13 here under oath.

14 A. Yes, I can.

15 Q. Okay. And I want to go step by step. Just give us the number and

16 give us a little time to find it. Just tell us the number of the

17 paragraph; that's a little easier.

18 A. On page 164, para 320.

19 MR. KARNAVAS: That would be page 99, sir.

20 I take it the Prosecution can follow it with their copy of this

21 document?

22 MS. ISSA: That's fine, Your Honour.

23 JUDGE LIU: Thank you.

24 MR. KARNAVAS: Okay.

25 Q. Now, what is -- what area is it that you wish to direct our

Page 10183

1 attention to?

2 A. I wish to draw everyone's attention to the fact that it's

3 emphasised here that a battalion receives an area of defence, as opposed

4 to a zone of responsibility. It is emphasised that in depth it covers one

5 defence position of the high unit.

6 Also in para 321, which is the next paragraph, it is underlined

7 that: "The width of the defence area of the battalion on manoeuvrable

8 ground and on the centre of the defence may be 3 to 5 kilometres, whereas

9 the depth may be 2 to 3 kilometres."

10 Q. So when we're speaking about a defence area, we're talking about a

11 particular line that has a length and a depth. Is that what you're

12 telling us?

13 A. Yes.

14 Q. All right. And so I take it if we were to go back to the earlier

15 map, the earlier map that you had worked on yesterday, we would be able

16 to - and we're not going to go through it just yet - but if you were to go

17 through this, you would be able to show us the depth of your line. You

18 were able to draw the length. And then based on this, you would be able

19 to show us the depth of your line pursuant to the rules. Correct?

20 A. Yes.

21 Q. All right. So go on. Anything else?

22 A. In this rule, there is a very graphic diagram of deployment of a

23 battalion in an area of defence which shows all the things that a

24 battalion is required to have in order to mount a successful defence. In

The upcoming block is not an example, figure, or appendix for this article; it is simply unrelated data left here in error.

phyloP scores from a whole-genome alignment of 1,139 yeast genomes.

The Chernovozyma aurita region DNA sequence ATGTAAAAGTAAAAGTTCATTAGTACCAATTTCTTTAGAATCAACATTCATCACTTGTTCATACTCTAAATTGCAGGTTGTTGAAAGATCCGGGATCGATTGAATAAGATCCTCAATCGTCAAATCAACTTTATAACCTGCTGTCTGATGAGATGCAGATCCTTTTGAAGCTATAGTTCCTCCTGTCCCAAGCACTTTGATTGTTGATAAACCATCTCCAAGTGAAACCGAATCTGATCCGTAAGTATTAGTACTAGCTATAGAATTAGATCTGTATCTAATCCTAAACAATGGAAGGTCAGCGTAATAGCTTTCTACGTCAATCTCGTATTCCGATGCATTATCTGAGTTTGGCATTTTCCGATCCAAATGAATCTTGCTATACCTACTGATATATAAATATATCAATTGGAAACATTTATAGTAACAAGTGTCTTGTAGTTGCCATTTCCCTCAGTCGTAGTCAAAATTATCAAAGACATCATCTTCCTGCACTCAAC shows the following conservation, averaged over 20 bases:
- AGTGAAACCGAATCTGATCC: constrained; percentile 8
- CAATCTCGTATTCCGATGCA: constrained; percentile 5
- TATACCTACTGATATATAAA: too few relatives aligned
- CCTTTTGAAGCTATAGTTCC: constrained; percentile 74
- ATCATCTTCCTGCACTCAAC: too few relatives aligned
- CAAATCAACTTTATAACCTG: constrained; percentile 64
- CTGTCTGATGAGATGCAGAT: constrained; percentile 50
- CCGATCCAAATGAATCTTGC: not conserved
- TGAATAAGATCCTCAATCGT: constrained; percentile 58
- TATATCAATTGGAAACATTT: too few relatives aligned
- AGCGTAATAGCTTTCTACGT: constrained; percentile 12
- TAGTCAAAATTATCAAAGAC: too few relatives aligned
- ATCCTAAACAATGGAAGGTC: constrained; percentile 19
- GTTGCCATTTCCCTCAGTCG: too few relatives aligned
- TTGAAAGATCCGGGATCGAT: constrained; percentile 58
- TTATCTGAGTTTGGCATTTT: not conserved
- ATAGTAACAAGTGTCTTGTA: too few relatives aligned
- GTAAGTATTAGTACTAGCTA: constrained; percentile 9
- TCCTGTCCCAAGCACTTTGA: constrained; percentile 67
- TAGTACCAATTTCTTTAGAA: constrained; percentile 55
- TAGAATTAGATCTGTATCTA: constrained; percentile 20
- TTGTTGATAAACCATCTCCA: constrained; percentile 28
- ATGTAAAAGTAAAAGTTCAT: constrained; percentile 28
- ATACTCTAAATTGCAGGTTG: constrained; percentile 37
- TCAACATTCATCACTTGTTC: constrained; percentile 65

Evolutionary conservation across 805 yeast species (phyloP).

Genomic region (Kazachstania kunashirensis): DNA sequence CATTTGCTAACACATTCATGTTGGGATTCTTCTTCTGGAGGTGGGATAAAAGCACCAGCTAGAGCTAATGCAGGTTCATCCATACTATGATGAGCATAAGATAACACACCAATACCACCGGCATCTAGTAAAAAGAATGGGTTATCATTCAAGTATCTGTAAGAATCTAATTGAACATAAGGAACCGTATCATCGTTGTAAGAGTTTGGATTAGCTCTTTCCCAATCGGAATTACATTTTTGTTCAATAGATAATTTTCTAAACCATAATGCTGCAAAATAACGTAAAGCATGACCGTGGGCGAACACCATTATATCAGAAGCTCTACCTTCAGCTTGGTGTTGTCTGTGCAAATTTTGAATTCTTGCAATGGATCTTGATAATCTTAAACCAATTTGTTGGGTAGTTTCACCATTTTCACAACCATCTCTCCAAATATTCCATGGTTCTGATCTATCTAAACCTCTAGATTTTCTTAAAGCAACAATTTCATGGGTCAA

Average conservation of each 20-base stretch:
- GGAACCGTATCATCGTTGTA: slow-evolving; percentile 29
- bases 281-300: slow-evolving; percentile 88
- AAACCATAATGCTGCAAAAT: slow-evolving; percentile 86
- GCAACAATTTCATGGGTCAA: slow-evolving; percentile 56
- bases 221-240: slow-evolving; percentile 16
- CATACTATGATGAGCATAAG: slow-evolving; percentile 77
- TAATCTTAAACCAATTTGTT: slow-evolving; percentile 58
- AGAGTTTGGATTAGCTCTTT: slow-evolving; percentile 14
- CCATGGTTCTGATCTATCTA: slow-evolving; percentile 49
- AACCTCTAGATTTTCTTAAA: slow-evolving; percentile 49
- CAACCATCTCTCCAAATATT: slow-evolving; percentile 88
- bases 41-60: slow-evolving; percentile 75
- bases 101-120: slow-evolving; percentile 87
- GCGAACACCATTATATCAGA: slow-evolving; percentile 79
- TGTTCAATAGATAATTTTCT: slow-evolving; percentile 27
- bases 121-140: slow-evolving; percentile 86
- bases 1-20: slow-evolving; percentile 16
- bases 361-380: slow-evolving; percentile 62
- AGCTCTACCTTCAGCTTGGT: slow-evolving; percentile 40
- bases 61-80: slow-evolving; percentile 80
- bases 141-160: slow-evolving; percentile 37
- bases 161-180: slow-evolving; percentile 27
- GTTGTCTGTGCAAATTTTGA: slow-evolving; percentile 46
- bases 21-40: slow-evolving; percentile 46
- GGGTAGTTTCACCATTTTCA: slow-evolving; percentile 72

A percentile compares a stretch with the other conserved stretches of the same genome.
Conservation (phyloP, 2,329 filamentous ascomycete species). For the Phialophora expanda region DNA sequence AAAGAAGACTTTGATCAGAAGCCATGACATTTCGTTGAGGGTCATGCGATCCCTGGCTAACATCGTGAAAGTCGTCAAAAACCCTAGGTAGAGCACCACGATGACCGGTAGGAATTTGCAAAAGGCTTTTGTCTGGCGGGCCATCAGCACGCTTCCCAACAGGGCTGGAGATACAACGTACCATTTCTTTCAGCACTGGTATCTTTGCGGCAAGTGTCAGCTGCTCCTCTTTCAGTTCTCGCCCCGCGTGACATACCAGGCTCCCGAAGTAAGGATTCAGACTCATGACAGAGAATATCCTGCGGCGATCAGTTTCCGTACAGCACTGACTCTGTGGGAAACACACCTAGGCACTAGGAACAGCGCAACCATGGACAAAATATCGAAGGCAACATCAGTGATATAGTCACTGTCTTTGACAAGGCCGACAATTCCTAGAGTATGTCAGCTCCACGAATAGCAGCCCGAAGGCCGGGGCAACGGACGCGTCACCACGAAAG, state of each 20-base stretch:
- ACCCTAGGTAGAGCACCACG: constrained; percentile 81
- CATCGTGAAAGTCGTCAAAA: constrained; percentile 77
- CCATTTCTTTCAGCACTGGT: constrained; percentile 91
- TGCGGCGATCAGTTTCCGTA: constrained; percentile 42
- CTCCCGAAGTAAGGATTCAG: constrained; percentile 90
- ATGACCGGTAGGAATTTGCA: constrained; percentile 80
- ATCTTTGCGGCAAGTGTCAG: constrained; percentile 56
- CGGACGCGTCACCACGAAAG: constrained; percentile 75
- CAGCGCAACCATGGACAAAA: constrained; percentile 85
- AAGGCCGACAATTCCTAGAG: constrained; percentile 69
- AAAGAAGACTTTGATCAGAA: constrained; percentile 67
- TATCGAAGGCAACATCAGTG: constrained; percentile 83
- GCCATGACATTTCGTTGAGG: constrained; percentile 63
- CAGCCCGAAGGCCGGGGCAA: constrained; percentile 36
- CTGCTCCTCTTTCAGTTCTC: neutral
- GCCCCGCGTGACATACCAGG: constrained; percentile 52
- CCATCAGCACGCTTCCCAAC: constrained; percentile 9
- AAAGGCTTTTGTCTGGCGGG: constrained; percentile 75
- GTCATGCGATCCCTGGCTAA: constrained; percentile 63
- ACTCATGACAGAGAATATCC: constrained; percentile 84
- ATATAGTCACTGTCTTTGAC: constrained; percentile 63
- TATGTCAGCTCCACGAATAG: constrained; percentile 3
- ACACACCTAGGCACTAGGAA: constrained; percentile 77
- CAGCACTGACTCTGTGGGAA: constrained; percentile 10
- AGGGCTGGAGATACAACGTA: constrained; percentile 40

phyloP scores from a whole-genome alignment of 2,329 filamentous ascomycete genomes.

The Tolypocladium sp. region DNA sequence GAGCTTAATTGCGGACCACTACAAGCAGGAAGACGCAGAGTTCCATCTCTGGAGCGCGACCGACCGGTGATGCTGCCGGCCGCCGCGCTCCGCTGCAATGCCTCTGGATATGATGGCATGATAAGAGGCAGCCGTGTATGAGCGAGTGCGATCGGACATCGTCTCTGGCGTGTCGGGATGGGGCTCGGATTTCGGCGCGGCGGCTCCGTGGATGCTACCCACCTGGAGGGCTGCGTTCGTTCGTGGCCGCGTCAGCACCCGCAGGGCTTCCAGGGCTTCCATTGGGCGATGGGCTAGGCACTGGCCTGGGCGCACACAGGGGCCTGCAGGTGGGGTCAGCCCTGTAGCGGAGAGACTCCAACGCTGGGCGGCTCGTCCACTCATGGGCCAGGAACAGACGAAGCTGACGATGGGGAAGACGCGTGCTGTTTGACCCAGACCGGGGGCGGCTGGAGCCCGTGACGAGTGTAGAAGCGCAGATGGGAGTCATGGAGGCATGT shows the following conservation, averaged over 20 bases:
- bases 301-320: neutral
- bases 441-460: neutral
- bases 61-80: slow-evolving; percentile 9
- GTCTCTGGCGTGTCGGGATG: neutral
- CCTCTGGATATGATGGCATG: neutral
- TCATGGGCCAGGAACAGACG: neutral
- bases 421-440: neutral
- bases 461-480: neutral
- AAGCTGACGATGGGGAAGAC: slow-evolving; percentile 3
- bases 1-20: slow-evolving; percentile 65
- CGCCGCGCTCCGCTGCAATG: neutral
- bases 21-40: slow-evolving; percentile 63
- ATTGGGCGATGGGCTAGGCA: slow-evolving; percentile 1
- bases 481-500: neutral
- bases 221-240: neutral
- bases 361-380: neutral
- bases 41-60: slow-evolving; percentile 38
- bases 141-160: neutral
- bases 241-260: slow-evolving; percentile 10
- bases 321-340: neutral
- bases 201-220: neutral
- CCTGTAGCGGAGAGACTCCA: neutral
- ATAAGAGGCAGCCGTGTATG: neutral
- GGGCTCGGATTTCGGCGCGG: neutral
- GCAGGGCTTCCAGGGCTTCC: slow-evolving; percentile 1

25 those days, I have to say, I would have been very happy if I had had all

Page 10184

1 these things. And I would feel safer, because I would have a

2 well-organised firing system. However, I didn't have all these things for

3 various reasons.

4 Q. Let me stop you here. Let me put this diagram, which isn't the

5 original, just so we know. And I'm going to need you to slow down a

6 little bit because we want to go step by step. This is the diagram that

7 you're referring to. I apologise for not having this translated.

8 Okay. First of all, what does this diagram -- in which -- under

9 which paragraph is this diagram found in the book?

10 A. In paragraph 320. It is indicated.

11 Q. Okay. Okay. So this is -- I know, but in the translation we

12 weren't able to do it. So this diagram is part of paragraph 320?

13 A. Yes.

14 Q. Okay. Now, in looking at this diagram, could you just please

15 explain it to us, what does it -- because we're not military folks around

16 here, so maybe you can help us out. What are we looking at? And go step

17 by step.

18 A. From the top to the bottom of this diagram, it's emphasised that

19 what is described here is the combat disposition. And on the right hand

20 it says "area of defence."

21 On top, you see this acronym BOS which means combat support. It

22 shows here that it could be up to an equivalent of one platoon. In this

23 area it's the 3rd Platoon of the 3rd Infantry Company. It should be ahead

24 of the line.

25 The next item is this semicircle. These two semicircles indicate

Page 10185

1 companies on the first defence line. Each of them has a width, 1 to 1.5

2 kilometres, which for the total of the battalion constitutes 3 to 5

3 kilometres. Typically these companies are also deployed. They have their

4 own platoons on the second line, second echelon platoons. That is very

5 necessary because it gives manoeuvring space to the commander of the

6 company and commander of the platoon. This is a marking for the

7 4th Anti-Armour Group, anti-tank group. Every modern army should have

8 one. This marking here, this sign, indicates a mortar group. This sign

9 indicates the post of the company commander, where he is located. This

10 sign here designates the battalion anti-armour group, the size of an

11 anti-armour company. The next --

12 Q. Let me stop you here for a second. I need you to slow down

13 because it has to be translated.

14 So I take it -- and you were demonstrating on this document which

15 will become part of -- which will be given an exhibit number and have it

16 translated, but you were just referring to the first half of the page.

17 And you were pointing at the left semicircle and the contents that were in